Edited by Skemcin
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Nice stuff... Very important too...I had my email (yahoo account) hacked by someone in late June of this year. I don't practice to open spams- infact, most go straight to my junk mail. I don't even open forwards from my friends. I really don't know what happened there- but I know when it happened I was actually checking my mail, got a re-login problem, tried to sign back in and... u know the rest. i know it was hacked because i've seen the person signed into yahoo mesenger with my own eyes. the only thing i can think about is that they are into internet porn and wanted the address. well- the address does not go along with my personality really, but then i was young. (it was hotttlove@yahoo.com) had that account for about 10 yrs- was infact my main mailing address. up to last week someone asked my why i dont answer her when i'm online...and YES- it still hurts... thats probably why i am going on and on about it!all kinda things bothers me with that. among them is that my name and info is still on the profile- so any bad thing being done with that accout- it all comes back to me! :) i think i'll cut here now, cause..... :)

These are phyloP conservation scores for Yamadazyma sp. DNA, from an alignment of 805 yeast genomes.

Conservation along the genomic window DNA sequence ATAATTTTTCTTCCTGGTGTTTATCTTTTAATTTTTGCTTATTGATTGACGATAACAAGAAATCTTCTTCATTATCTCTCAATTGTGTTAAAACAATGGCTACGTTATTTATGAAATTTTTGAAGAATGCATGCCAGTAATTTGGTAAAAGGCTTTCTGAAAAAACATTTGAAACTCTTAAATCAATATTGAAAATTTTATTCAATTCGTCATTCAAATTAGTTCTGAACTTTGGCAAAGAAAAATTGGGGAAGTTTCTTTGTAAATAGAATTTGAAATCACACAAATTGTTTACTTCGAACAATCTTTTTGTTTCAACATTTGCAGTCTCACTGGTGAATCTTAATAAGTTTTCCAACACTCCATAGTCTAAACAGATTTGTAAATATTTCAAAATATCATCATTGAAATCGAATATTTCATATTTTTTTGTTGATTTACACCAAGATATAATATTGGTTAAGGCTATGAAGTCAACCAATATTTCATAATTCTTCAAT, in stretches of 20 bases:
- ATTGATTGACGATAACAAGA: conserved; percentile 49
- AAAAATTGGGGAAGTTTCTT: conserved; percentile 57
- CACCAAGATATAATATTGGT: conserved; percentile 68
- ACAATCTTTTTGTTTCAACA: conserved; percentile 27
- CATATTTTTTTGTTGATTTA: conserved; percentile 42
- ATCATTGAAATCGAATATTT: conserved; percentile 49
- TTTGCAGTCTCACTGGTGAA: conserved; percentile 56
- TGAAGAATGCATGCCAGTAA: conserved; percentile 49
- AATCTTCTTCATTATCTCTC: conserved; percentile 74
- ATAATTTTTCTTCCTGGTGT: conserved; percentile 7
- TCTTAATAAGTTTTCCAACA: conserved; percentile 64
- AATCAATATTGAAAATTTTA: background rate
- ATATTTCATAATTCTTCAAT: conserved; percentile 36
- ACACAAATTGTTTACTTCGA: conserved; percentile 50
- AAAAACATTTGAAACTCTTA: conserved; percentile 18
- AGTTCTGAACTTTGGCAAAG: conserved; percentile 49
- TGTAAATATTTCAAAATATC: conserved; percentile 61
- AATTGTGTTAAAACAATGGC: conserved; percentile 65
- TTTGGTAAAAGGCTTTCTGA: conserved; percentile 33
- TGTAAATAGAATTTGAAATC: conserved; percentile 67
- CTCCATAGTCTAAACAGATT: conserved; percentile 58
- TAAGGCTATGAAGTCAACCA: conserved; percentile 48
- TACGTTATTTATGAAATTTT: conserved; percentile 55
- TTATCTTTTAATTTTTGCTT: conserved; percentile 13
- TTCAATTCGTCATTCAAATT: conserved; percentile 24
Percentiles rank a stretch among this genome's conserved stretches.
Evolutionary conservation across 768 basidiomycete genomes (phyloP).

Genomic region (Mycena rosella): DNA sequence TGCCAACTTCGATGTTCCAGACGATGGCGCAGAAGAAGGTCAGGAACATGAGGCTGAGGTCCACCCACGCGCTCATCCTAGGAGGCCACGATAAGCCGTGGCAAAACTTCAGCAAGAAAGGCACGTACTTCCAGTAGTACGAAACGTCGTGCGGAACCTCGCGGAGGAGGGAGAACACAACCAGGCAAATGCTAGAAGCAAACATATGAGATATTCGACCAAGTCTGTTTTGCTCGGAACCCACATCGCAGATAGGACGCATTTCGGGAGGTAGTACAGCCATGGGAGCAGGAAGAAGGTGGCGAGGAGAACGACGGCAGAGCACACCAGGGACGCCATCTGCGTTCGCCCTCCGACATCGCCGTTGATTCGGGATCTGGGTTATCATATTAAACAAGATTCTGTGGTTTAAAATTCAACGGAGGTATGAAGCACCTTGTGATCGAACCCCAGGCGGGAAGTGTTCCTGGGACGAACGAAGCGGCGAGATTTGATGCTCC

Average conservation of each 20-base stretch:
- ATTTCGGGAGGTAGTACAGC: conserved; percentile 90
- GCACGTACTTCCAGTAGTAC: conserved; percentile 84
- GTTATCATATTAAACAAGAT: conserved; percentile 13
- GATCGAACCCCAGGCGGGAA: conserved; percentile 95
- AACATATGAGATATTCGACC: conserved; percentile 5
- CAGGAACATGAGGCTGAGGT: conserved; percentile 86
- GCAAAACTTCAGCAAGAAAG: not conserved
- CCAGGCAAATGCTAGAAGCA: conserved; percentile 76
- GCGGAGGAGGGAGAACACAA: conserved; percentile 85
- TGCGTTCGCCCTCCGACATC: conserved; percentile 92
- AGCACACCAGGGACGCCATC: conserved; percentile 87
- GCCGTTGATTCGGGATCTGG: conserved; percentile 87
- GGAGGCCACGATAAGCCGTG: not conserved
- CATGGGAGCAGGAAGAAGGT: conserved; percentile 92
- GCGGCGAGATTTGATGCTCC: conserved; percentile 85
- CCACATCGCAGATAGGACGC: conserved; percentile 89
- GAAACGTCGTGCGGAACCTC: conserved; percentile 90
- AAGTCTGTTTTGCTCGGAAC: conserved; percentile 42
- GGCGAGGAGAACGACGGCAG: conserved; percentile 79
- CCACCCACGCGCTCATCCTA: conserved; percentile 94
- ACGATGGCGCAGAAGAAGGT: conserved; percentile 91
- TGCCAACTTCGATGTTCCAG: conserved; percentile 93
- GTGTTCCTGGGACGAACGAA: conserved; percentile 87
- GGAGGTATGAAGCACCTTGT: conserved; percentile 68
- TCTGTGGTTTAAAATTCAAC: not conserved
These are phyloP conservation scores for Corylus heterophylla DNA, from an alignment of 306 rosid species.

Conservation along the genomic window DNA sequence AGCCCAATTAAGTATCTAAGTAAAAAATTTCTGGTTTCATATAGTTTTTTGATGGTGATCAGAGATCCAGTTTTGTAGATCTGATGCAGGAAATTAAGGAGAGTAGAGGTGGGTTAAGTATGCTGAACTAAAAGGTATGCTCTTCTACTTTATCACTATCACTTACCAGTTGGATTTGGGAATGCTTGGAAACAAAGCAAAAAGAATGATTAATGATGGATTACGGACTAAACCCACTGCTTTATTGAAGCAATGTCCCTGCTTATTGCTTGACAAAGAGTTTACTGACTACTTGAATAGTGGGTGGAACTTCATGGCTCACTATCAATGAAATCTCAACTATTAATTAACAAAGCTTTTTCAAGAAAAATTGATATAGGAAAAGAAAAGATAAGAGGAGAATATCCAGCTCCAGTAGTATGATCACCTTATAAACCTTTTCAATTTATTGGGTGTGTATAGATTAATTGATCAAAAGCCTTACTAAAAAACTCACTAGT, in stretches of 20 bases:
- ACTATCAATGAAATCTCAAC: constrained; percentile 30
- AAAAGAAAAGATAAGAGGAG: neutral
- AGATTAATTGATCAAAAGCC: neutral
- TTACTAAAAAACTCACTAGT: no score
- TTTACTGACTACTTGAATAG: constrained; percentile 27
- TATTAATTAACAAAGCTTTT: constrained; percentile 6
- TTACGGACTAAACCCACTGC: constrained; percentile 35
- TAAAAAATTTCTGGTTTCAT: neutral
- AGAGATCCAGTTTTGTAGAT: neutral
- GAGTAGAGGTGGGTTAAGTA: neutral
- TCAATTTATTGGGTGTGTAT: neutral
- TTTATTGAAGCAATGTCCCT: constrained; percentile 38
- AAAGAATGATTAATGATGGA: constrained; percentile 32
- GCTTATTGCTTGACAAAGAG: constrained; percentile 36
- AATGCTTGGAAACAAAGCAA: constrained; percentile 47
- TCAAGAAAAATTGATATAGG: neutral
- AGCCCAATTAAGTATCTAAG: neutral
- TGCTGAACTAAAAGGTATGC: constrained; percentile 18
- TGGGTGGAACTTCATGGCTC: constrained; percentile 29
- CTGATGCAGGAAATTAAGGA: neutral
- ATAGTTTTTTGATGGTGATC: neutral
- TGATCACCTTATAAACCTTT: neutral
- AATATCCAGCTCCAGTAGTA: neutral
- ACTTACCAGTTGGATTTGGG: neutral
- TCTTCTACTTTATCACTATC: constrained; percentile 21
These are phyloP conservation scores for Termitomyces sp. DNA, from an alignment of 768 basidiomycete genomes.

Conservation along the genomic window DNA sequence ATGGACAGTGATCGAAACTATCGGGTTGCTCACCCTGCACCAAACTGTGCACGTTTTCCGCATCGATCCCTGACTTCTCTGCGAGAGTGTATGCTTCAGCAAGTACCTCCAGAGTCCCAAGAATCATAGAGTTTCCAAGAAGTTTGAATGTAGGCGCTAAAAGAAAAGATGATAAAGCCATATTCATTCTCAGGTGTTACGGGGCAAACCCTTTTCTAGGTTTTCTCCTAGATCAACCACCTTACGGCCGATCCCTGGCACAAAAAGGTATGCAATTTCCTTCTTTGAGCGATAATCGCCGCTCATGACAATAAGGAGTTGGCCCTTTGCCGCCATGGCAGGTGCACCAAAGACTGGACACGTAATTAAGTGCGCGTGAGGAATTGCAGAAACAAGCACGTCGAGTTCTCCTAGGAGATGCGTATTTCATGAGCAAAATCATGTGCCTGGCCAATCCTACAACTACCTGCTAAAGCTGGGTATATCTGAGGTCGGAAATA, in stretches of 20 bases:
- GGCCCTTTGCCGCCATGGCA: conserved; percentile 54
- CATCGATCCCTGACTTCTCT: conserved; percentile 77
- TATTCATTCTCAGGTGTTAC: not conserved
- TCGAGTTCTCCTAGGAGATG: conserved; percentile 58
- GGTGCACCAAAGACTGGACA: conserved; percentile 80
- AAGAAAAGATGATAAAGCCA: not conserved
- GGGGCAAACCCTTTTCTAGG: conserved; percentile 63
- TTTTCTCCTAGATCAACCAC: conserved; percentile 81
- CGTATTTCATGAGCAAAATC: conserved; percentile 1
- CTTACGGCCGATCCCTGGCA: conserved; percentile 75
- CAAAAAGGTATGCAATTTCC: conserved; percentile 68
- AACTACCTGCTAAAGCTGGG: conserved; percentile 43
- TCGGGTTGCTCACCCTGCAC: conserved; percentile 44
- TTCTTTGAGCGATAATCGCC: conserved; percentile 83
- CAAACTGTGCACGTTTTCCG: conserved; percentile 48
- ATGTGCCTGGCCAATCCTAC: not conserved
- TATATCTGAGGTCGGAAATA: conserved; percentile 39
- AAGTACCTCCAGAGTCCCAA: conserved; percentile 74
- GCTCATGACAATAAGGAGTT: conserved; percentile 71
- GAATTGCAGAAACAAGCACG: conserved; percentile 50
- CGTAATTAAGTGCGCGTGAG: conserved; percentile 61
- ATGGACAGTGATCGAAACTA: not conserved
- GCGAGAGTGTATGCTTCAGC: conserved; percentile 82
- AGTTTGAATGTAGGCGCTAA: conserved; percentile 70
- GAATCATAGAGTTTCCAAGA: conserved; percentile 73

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I know when it happened I was actually checking my mail, got a re-login problem, tried to sign back in and... u know the rest
Almost sounds like a keylogger, someone installed something on your machine that showed them the text you type, including your password. When you logged in, they were watching and got your password. They might have also been listening on your network and monitoring traffic or something like that, but I assume the login for hotmail is https.
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Almost sounds like a keylogger, someone installed something on your machine that showed them the text you type, including your password. When you logged in, they were watching and got your password. They might have also been listening on your network and monitoring traffic or something like that, but I assume the login for hotmail is https.
hmmmm.... i doubt that. only 2 of us really use this pc. i'm suspicious tho of a mail i might have opened. only 2 mails i opened that night. i never even saw the content of the last one i opened which is from a very trusted friend- who dont know much about computers in that way.hmmm... i really don't know what happened... i don't know.... i don't.... i.....EMAILS ARE FREEEEEEEEEEEEEEEEE!!!!!!!!!!!!!!!!!!!!!!AND THERE ARE LITERALLY MILLIONS OF POSSIBLE EMAIL ADDRESS NAMES U CAN COME UP WITH!!!!!!!!WHY HACK SOMEONE'S OWN????????!!!!!!!!!!!!!!!!!!!!my my my--> I really thought i was over this! it's almost as though someone died for me!